By Susan Gately - 06 July, 2016
Whip will not be applied to non Fine Gael deputies in upcoming vote on amendment to the Protection of Life During Pregnancy Bill, allowing abortion in the case of so-called 'fatal foetal abnormalities'.
A vote on an amendment to the Protection of Life During Pregnancy Bill, allowing abortion in the case of so-called ‘fatal foetal abnormalities’ is expected to take place in the Dáil later this week.
On Monday, Taoiseach Enda Kenny confirmed that Government ministers belonging to the Independent Alliance – Shane Ross, John Halligan and Finian McGrath would not be subject to the party whip as it only applies to Fine Gael TDs.
The Government has already stated that it will be voting against the amendment as it has been advised by the Attorney General that it is unconstitutional.
The Pro Life Campaign has criticised the stance taken by the Independent Alliance Ministers.
“The idea of a free vote on issues like abortion is of course a good thing,” said Cora Sherlock from the Pro Life Campaign.
“On this occasion, however, Fine Gael’s opposition to a free vote is understandable given the Attorney General’s advice that the bill is unconstitutional.”
She went on, “There is something really disturbing about the way some politicians are trying to introduce legislation that will have the effect of removing all legal protection from these babies who are very sick and need our support.”
Ms Sherlock said it was hard to take recent comments by John Halligan and Shane Ross seriously “when they know it is impossible for doctors to say how long a baby with one of these conditions will live, particularly when neither of them have met with families who were pressured to abort their children in these circumstances.”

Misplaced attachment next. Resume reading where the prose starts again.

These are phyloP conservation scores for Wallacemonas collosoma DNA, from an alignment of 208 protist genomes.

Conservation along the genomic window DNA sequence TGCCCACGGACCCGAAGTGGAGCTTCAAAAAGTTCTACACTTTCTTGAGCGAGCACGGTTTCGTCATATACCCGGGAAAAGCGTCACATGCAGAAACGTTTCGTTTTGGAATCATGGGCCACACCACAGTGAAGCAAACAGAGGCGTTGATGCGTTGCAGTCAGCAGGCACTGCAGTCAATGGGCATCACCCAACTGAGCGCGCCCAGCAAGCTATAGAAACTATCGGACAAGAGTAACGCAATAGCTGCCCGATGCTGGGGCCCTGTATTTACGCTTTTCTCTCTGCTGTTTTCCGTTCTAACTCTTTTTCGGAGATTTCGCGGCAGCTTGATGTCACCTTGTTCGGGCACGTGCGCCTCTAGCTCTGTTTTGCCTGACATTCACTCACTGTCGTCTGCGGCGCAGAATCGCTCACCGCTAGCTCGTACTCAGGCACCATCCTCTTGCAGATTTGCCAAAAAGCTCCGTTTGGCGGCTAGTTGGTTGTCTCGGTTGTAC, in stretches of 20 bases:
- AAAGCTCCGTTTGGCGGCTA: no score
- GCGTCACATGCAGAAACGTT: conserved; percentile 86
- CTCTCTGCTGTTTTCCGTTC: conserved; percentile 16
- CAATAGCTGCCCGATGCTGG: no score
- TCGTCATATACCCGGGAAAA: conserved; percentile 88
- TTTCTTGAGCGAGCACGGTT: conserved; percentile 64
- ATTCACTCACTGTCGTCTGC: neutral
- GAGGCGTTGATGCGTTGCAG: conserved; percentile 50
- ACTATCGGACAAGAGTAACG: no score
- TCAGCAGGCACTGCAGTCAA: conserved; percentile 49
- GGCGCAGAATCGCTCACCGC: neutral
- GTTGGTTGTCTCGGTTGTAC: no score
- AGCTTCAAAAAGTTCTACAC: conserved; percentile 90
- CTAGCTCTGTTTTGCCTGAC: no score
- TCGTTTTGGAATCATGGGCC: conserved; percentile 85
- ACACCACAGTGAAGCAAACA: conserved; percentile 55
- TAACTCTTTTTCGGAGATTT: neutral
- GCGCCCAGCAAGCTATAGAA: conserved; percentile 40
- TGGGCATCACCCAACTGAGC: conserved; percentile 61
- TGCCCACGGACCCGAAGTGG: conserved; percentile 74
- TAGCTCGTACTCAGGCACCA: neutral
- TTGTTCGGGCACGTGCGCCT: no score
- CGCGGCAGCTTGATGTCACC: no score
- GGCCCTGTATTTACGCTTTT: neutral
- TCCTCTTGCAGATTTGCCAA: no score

Speaking to catholicireland.net Ms Sherlock said it was sad to be having a debate, this week and last on “abortion for these babies.”
“Why are we not having a discussion in the Dáil about how to make Ireland a centre of excellence for perinatal palliative care?”
“Indeed why is the ongoing discussion, when the trauma of these parents comes up, always focusing on abortion which is an irrevocable and tragic decision instead of discussing how we can improve the services of palliative perinatal care which would be the compassionate response?”
Supporting the Attorney General’s advice, she said the bill was unconstitutional.
“It’s sound advice considering what the bill intends to do is to remove legal protection from the unborn child which is something that the people of Ireland don’t want, and have inserted that protection into the constitution.”
The PLC spokeswoman said it was important for the public to let their TDs know that “they are in favour of that protection continuing and that what really is the correct response, the compassionate response, to a situation where a family is told that their baby has a life limiting situation, is that they would be provided with proper support and proper perinatal palliative care.”
Independent TD John Halligan has said it is up to the courts to decide if proposed abortion legislation is unconstitutional. The vote on the amendment is due to take place on Thursday.